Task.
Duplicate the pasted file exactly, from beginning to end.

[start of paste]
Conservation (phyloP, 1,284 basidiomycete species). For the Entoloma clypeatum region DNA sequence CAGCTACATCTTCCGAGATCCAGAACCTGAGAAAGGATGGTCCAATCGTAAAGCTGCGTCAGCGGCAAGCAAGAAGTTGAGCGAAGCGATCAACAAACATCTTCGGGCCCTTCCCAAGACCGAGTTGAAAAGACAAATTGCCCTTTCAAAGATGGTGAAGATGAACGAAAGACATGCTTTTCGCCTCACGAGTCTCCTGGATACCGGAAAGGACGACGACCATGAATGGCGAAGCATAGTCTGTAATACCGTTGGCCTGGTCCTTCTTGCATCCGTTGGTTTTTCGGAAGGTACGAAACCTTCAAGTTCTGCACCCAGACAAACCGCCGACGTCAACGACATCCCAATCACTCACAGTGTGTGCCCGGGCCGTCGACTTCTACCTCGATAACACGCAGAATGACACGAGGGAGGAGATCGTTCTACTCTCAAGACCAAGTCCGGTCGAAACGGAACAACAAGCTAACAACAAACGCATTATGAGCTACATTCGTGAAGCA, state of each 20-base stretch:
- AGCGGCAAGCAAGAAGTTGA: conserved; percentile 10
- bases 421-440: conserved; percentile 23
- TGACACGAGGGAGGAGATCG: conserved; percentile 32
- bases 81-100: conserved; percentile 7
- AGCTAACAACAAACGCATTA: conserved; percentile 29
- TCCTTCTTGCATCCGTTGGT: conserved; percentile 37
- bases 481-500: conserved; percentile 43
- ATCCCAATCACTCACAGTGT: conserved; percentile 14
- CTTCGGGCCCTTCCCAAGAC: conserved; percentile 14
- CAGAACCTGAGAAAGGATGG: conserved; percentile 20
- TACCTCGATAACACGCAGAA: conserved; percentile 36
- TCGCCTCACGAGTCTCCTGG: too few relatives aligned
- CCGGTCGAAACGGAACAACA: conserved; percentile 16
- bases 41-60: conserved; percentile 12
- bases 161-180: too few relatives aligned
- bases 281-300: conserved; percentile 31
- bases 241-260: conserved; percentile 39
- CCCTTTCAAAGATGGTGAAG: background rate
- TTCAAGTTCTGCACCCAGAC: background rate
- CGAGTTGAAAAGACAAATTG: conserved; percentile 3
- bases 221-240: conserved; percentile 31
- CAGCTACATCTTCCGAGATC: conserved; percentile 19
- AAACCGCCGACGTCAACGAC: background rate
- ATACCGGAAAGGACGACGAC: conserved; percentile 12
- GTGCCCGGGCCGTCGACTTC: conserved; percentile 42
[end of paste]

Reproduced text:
Conservation (phyloP, 1,284 basidiomycete species). For the Entoloma clypeatum region DNA sequence CAGCTACATCTTCCGAGATCCAGAACCTGAGAAAGGATGGTCCAATCGTAAAGCTGCGTCAGCGGCAAGCAAGAAGTTGAGCGAAGCGATCAACAAACATCTTCGGGCCCTTCCCAAGACCGAGTTGAAAAGACAAATTGCCCTTTCAAAGATGGTGAAGATGAACGAAAGACATGCTTTTCGCCTCACGAGTCTCCTGGATACCGGAAAGGACGACGACCATGAATGGCGAAGCATAGTCTGTAATACCGTTGGCCTGGTCCTTCTTGCATCCGTTGGTTTTTCGGAAGGTACGAAACCTTCAAGTTCTGCACCCAGACAAACCGCCGACGTCAACGACATCCCAATCACTCACAGTGTGTGCCCGGGCCGTCGACTTCTACCTCGATAACACGCAGAATGACACGAGGGAGGAGATCGTTCTACTCTCAAGACCAAGTCCGGTCGAAACGGAACAACAAGCTAACAACAAACGCATTATGAGCTACATTCGTGAAGCA, state of each 20-base stretch:
- AGCGGCAAGCAAGAAGTTGA: conserved; percentile 10
- bases 421-440: conserved; percentile 23
- TGACACGAGGGAGGAGATCG: conserved; percentile 32
- bases 81-100: conserved; percentile 7
- AGCTAACAACAAACGCATTA: conserved; percentile 29
- TCCTTCTTGCATCCGTTGGT: conserved; percentile 37
- bases 481-500: conserved; percentile 43
- ATCCCAATCACTCACAGTGT: conserved; percentile 14
- CTTCGGGCCCTTCCCAAGAC: conserved; percentile 14
- CAGAACCTGAGAAAGGATGG: conserved; percentile 20
- TACCTCGATAACACGCAGAA: conserved; percentile 36
- TCGCCTCACGAGTCTCCTGG: too few relatives aligned
- CCGGTCGAAACGGAACAACA: conserved; percentile 16
- bases 41-60: conserved; percentile 12
- bases 161-180: too few relatives aligned
- bases 281-300: conserved; percentile 31
- bases 241-260: conserved; percentile 39
- CCCTTTCAAAGATGGTGAAG: background rate
- TTCAAGTTCTGCACCCAGAC: background rate
- CGAGTTGAAAAGACAAATTG: conserved; percentile 3
- bases 221-240: conserved; percentile 31
- CAGCTACATCTTCCGAGATC: conserved; percentile 19
- AAACCGCCGACGTCAACGAC: background rate
- ATACCGGAAAGGACGACGAC: conserved; percentile 12
- GTGCCCGGGCCGTCGACTTC: conserved; percentile 42